The Wisconsin Supreme Court has ruled that circuit courts may (perhaps must) order lenders to complete foreclosures and bring abandoned properties (known as “zombie properties”) to sheriff’s sale after the five-week redemption period. The Court further ruled that the circuit court shall order abandoned properties sold within a reasonable time after the redemption period has run as determined by the circuit court. In the opinion authored by Justice Ann Walsh Bradley and released February 17, 2015, the Wisconsin Supreme Court upheld the decision of the Court of Appeals. Bank of New York Mellon v. Carson, 2015 WI 2015 (Feb. 17, 2015).
In the Bank of New York case, the homeowner, Carson, abandoned her “former home” at around the time Bank of New York initiated its foreclosure action. Carson did not maintain the property. The Court pointed out in detail that the house appeared abandoned at the commencement of foreclosure and that, after entry of the foreclosure judgment, the bank did not take steps to secure the property which ended up being “repeatedly burglarized and vandalized” and damaged by fire.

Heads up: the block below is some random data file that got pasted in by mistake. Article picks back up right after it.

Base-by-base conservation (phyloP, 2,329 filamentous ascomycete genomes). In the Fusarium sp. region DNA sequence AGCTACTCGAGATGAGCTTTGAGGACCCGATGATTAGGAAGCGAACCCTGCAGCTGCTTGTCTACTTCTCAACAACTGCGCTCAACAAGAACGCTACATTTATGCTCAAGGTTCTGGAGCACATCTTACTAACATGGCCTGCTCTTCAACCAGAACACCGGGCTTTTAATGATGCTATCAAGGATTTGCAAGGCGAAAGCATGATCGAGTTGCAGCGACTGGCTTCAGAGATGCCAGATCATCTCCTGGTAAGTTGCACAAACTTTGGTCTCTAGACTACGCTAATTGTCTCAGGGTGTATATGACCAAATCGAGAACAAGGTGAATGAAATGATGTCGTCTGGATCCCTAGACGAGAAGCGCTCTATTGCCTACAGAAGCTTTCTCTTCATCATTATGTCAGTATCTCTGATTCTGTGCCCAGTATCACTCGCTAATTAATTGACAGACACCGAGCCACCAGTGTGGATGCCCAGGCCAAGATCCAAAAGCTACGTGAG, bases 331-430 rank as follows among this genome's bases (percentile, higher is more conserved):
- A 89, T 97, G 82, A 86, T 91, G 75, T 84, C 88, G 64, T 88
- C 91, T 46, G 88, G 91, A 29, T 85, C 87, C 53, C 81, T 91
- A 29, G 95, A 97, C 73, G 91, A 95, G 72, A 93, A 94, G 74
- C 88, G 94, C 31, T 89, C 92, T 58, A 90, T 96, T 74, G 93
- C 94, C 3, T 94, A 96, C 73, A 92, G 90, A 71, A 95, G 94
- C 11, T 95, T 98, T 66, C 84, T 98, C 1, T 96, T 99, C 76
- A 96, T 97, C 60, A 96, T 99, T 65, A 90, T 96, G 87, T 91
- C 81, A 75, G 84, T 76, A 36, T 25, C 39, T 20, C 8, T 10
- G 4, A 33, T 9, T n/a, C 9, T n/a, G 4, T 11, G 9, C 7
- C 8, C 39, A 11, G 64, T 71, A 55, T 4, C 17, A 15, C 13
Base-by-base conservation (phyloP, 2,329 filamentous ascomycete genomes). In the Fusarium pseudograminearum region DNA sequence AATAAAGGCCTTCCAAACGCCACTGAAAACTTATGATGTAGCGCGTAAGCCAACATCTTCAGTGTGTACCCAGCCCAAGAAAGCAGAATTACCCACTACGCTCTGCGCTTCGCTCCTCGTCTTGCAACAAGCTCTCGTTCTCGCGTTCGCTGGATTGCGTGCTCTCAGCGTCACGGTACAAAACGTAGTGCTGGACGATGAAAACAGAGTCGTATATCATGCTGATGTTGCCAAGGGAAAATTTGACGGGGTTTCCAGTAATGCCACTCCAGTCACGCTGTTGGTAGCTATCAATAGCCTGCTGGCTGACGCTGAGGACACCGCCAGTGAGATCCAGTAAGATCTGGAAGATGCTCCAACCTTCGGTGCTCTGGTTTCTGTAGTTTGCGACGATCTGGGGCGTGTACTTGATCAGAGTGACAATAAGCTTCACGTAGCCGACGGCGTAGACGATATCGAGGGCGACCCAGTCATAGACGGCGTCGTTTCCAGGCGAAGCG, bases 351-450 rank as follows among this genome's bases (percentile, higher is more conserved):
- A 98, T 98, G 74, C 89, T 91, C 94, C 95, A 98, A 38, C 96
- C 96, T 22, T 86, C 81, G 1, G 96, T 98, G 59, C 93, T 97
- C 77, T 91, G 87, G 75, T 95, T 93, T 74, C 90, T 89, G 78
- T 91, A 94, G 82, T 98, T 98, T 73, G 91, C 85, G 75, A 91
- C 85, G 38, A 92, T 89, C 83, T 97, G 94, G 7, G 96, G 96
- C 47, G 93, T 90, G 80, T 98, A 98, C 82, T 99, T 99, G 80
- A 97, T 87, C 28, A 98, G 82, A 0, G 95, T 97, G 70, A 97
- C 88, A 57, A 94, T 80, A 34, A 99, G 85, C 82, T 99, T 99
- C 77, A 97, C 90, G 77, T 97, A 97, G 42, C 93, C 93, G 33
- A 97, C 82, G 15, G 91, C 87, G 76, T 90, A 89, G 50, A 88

Bank of New York did not schedule a foreclosure sale after the redemption period expired. Carson continued to receive notices from the municipality of her ongoing liability for the abandoned property, so she filed a motion asking the court to declare the property abandoned under Wis. Stat. § 846.102 and to compel a foreclosure sale upon the expiration of the shortened five-week redemption period applicable to abandoned property.